If you seek a bit of adventure off of the beach, see if you can find this abandoned hotel right off the main road. No one bothers to guard the place, so it’s open to explore. Considering how small Amed and its tourist industry is, one wonders why such a hotel was ever built in the first place.

Graffiti inside the hotel.

Only goats here.

There’s some cool graffiti on the inside and an overgrown garden out back, where I interrupted two goats having lunch. Perhaps some day it will be a thriving hotel full of happy guests. Probably not, though.


We didn’t really find the viewpoint.

Those seeking to scale Mt. Agung – Bali’s tallest volcano – can choose to do so from Amed. It’s one of the closest towns with tourism infrastructure and there are plenty of guides running trips there. If you’re not up for the challenge, there’s a short hike to a viewpoint that’s much easier. That is, if you can find the trail. We ended up just wandering through a village, snapping a few photos, and giving up in the intense afternoon heat. The view was still nice, though.

Travel Info

Plenty of hotels here.

Although it’s not nearly as developed as other parts of Bali, that doesn’t mean there’s a lack of options here. Accommodation ranges from hostels and simple home stays to luxury villas. We scored a nice room at the top of a hotel for $30/night that had a great view and a pool. It pays to hit the less popular places.

Eating at The Grill

When it comes to dining options, you can go with local classics like mie goreng or even babi guling in one of the many warung along the main road. The star of the show here is obviously the seafood, and you’re spoiled for choices. There are several restaurants to choose from, so you can try a different place each night of your trip. The Grill comes highly recommended, especially their delectable cheesecake.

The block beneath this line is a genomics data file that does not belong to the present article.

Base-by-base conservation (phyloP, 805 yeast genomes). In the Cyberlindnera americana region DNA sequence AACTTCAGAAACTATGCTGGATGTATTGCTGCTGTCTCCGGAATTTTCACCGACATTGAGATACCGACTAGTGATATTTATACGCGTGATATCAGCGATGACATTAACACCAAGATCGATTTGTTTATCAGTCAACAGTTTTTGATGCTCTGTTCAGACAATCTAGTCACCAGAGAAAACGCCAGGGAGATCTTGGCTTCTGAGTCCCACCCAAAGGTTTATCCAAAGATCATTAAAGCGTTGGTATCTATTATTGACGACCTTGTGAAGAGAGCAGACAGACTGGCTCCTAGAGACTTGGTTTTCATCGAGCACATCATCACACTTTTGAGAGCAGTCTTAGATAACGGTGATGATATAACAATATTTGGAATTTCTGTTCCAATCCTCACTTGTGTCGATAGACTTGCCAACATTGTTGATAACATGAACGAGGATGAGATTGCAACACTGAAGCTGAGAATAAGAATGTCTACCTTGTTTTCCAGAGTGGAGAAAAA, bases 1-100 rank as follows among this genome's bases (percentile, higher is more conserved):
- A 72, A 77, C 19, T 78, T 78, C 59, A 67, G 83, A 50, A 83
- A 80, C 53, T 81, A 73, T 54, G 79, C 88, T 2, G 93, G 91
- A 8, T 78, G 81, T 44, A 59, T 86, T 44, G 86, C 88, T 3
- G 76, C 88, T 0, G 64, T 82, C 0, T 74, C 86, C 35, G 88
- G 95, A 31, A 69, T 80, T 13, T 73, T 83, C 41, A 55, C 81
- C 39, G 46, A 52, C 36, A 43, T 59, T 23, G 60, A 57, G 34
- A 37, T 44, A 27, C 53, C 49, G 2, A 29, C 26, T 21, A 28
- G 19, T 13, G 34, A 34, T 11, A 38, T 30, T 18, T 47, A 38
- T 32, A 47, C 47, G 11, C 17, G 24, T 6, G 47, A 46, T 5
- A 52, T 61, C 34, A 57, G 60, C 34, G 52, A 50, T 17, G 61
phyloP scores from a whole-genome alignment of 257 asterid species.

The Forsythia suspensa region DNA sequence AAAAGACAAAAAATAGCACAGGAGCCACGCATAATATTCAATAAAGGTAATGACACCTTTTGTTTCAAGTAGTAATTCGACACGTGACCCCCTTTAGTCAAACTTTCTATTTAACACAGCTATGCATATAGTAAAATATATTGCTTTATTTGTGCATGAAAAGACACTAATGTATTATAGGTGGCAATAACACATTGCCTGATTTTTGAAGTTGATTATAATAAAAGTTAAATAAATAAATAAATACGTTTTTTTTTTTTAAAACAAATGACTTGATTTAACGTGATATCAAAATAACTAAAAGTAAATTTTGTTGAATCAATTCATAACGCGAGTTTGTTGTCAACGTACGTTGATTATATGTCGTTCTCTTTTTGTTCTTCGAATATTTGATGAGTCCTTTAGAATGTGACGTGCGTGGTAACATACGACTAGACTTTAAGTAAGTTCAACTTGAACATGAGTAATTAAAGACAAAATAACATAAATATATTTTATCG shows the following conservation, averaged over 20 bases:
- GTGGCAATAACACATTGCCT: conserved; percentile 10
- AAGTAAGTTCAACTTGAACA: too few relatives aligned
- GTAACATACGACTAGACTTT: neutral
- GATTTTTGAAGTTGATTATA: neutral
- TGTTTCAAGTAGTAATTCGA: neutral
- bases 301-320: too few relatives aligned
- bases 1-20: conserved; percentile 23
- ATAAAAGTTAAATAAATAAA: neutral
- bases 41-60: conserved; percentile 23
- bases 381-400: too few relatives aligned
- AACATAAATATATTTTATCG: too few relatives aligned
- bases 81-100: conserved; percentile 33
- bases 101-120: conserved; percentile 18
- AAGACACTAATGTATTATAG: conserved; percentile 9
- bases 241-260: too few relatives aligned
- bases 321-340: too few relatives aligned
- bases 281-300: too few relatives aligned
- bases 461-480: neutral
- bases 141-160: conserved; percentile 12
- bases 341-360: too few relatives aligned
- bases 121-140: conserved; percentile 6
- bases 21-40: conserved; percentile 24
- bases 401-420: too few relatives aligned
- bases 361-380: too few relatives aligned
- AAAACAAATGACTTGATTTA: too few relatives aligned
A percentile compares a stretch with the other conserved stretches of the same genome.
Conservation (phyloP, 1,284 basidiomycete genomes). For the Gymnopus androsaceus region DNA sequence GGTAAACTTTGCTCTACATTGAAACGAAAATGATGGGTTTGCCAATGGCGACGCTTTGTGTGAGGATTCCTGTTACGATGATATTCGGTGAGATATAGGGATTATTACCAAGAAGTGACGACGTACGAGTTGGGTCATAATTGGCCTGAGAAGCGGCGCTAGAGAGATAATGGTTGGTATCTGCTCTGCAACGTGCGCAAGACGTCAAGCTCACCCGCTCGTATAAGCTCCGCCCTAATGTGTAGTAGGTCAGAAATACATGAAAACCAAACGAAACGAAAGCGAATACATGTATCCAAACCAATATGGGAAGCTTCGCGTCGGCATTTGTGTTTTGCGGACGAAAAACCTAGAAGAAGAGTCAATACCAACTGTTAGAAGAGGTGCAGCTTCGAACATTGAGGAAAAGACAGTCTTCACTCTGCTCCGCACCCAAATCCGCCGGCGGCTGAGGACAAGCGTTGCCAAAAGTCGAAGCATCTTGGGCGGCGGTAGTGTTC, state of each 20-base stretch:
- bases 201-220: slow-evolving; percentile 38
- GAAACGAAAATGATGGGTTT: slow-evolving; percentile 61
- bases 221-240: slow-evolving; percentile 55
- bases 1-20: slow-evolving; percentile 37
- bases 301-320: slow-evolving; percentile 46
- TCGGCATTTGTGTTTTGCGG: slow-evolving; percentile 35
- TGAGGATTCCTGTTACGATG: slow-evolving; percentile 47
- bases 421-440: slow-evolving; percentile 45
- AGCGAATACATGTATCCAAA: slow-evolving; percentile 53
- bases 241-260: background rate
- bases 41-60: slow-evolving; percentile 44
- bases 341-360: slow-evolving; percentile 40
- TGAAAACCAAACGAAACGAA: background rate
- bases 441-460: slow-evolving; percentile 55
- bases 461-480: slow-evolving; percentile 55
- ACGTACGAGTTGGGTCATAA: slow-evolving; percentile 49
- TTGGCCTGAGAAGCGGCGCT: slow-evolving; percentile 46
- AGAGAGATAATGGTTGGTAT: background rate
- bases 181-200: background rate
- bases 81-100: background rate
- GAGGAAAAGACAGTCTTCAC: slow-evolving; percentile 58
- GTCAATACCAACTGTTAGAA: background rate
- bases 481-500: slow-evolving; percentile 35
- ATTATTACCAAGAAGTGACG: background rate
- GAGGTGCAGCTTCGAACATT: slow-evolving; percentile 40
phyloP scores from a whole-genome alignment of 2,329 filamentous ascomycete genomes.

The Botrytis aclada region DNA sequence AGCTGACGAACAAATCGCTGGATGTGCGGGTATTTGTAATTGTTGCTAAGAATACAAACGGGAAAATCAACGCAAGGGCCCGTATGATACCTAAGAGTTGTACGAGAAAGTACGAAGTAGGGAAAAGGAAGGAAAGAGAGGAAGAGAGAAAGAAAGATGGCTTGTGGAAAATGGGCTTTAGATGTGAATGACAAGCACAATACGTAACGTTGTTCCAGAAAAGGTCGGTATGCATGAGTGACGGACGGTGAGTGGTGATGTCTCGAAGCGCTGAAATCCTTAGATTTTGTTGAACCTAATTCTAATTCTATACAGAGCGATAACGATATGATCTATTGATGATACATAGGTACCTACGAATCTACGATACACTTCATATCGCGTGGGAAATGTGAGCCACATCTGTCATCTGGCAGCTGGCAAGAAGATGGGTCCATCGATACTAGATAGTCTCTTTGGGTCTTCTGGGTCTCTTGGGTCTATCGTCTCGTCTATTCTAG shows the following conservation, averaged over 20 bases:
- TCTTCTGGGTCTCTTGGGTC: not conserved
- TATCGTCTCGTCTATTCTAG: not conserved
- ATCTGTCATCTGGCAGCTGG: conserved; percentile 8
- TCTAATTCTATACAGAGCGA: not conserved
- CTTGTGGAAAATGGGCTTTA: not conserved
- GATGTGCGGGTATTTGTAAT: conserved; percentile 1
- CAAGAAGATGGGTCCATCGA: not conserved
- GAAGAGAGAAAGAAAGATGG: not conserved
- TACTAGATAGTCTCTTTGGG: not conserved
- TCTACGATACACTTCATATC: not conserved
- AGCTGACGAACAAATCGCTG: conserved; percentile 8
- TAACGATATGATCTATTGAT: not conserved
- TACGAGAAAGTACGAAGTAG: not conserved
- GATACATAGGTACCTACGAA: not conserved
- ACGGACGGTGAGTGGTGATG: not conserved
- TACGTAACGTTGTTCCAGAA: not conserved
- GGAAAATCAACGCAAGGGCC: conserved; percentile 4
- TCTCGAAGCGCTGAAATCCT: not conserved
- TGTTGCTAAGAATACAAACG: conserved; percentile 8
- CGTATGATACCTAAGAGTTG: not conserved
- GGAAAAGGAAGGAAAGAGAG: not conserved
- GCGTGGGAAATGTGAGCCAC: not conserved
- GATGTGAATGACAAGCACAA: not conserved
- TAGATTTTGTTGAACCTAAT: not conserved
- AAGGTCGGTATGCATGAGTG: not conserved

Amed style bar.

It can’t compete with the beaches in the southwest of the island, but Amed still does sundowners. There are a few places you can choose from to sip a cold Bintang or a cocktail with some local arak.

Drinks with a view.

The best spot is definitely Imbuh. You don’t exactly get a sunset view here, but it’s still beautiful. Plus, Mt. Agung will often poke its head out from under the clouds around sundown.


If you enjoy a more relaxed pace of life, snorkeling or diving, and delicious seafood, then Amed is the perfect place to visit on your trip to Bali. Sure, it takes a lot longer to get out here than the beach towns of Kuta and Seminyak, but it’s well worth the effort. Chances are Amed will never reach the level of those towns, and that’s definitely a good thing.

Tags: , , , , , , , , ,
Keep learning Indonesian with us!

Build vocabulary, practice pronunciation, and more with Transparent Language Online. Available anytime, anywhere, on any device.

Try it Free Find it at your Library
Share this:
Pin it

About the Author: sasha

Sasha is an English teacher, writer, photographer, and videographer from the great state of Michigan. Upon graduating from Michigan State University, he moved to China and spent 5+ years living, working, studying, and traveling there. He also studied Indonesian Language & Culture in Bali for a year. He and his wife run the travel blog Grateful Gypsies, and they're currently trying the digital nomad lifestyle across Latin America.